Friday, April 10, 2009

Mo' Money for Farmers & Ranchers

Vilsak Announces $17 Million in Grants for Beginning Farmers

Secretary of Agriculture Tom Vilsack, during a recent trip to Missouri, announced more than $17 million in USDA grants are available under the Beginning Farmer and Rancher Development Program. In addition, Vilsack described recent initiatives, such as the American Recovery and Reinvestment Act (ARRA), designed to help producers and keep farmers on the land.

“This program underscores President Obama's commitment to support the nation's beginning farmers and ranchers,” Vilsack said. “Through the beginning farmer and rancher grant program, we can help ensure that we are doing all we can for the next generation of America's farmers and ranchers.”

The Beginning Farmer and Rancher Development Program is an education, training, technical assistance and outreach program designed to help U.S. farmers and ranchers – specifically those who have been farming or ranching for less than 10 years.

Congress authorized funding for this program in the 2008 Farm Bill, including another $19 million in mandatory funding for FY 2010. USDA will make grants available to state, local, tribal, regional, non-profits, community-based organizations, academic institutions and networks, both public and private, to design programs to help beginning farmers and ranchers.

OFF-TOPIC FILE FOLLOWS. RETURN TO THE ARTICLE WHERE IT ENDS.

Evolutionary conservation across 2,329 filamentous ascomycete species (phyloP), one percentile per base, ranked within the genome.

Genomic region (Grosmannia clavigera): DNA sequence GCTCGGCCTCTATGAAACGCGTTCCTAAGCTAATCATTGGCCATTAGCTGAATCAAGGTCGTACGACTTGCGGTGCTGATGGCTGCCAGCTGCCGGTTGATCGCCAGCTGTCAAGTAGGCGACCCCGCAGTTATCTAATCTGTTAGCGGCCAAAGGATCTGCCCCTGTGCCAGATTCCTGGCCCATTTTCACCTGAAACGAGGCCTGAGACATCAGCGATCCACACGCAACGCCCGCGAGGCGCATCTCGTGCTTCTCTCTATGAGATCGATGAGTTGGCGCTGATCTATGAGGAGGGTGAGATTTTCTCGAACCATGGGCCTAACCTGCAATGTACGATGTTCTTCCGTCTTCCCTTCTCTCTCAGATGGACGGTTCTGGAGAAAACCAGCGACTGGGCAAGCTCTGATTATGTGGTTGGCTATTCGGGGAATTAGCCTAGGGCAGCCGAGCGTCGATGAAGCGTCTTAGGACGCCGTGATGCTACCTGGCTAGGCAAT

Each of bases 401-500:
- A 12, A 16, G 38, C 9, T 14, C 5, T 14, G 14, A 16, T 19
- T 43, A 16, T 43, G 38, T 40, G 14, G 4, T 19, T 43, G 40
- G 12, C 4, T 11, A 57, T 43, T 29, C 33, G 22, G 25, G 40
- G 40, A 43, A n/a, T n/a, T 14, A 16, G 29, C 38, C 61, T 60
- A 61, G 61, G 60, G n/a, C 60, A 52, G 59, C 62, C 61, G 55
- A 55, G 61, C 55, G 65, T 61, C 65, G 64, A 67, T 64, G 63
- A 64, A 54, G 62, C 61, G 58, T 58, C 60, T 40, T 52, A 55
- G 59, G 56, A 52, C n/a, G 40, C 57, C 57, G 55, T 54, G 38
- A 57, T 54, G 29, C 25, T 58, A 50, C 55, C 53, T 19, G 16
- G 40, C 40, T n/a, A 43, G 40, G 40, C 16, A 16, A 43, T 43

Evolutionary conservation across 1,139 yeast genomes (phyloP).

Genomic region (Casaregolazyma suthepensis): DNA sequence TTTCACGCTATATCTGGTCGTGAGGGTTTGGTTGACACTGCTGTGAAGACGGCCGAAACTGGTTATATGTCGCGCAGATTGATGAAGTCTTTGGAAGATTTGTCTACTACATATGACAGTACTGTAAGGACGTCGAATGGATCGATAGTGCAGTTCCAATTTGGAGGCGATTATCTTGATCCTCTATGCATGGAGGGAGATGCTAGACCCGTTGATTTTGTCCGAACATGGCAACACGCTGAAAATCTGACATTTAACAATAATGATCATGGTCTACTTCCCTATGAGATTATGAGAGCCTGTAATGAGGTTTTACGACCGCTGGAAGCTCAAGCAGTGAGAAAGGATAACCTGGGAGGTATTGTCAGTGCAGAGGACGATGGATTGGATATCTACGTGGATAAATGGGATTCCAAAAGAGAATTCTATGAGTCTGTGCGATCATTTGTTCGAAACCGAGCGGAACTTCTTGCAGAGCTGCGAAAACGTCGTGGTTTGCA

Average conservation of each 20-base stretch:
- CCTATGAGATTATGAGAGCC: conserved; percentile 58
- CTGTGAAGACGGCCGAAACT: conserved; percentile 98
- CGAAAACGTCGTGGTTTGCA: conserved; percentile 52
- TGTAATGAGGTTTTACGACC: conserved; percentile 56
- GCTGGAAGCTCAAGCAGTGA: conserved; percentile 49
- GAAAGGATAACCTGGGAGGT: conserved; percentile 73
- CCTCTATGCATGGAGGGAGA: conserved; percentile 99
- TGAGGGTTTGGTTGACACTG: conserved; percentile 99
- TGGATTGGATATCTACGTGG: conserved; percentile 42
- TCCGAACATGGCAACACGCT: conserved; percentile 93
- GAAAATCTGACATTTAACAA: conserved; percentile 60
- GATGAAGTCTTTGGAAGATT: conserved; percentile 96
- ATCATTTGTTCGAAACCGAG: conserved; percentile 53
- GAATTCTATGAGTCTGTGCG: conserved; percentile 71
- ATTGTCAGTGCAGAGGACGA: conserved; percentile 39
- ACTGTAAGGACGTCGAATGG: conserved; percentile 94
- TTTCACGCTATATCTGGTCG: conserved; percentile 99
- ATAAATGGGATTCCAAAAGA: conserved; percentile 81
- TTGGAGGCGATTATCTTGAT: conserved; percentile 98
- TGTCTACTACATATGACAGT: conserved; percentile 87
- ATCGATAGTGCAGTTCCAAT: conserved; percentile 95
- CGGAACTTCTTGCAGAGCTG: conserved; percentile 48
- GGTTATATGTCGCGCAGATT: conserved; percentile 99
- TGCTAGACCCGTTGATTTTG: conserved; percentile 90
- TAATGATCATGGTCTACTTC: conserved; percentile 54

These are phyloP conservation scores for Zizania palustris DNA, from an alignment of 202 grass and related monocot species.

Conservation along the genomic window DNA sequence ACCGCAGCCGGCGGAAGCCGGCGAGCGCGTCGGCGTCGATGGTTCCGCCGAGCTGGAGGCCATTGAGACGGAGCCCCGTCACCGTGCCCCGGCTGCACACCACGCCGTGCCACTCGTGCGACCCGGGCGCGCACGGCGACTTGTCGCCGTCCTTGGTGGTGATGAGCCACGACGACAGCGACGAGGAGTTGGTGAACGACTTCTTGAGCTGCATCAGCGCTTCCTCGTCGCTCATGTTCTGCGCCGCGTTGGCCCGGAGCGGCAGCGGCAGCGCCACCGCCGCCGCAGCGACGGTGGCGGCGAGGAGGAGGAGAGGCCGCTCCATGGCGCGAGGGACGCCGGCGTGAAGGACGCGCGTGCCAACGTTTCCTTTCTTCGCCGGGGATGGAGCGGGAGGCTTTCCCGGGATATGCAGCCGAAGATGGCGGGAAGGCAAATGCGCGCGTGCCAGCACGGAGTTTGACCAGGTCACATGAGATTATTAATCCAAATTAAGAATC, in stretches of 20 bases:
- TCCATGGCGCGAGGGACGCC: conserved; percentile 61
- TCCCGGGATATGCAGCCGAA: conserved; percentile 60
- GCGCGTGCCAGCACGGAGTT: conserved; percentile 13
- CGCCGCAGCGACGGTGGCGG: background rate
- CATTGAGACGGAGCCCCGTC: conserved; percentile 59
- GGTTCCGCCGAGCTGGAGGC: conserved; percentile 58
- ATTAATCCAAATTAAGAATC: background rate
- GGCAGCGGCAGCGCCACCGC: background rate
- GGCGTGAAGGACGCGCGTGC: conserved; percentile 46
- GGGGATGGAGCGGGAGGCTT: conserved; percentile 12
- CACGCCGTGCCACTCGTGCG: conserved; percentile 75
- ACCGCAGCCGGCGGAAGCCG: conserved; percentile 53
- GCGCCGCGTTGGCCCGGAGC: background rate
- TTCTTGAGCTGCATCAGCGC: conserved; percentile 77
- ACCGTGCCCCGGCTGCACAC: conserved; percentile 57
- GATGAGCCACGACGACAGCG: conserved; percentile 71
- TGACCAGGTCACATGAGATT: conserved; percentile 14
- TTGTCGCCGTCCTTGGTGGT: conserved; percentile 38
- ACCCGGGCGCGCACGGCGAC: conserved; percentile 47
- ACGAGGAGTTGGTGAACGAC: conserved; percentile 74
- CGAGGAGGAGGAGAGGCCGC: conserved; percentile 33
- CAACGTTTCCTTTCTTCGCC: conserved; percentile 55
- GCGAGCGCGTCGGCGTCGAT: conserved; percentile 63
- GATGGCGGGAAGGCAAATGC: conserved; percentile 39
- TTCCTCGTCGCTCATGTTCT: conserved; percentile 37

The projects will be limited to 3 years. Budget requests are due May 13, 2009, and must not exceed $250,000/year. USDA is looking for proposals from these areas:

Mentoring, apprenticeships, and internships;
Resources and referrals;
Assisting beginning farmers or ranchers in acquiring land from retiring farmers and ranchers;
Innovative farm and ranch transfer strategies;
Entrepreneurship and business training;
Model land leasing contracts;
Financial management training;
Whole farm planning;
Conservation assistance;
Risk management education;
Diversification and marketing strategies;
Curriculum development;
Understanding the impact of concentration and globalization;
Basic livestock and crop farming practices;
The acquisition and management of agricultural credit;
Environmental compliance;
Information processing; and
Other similar areas that would be useful to beginners

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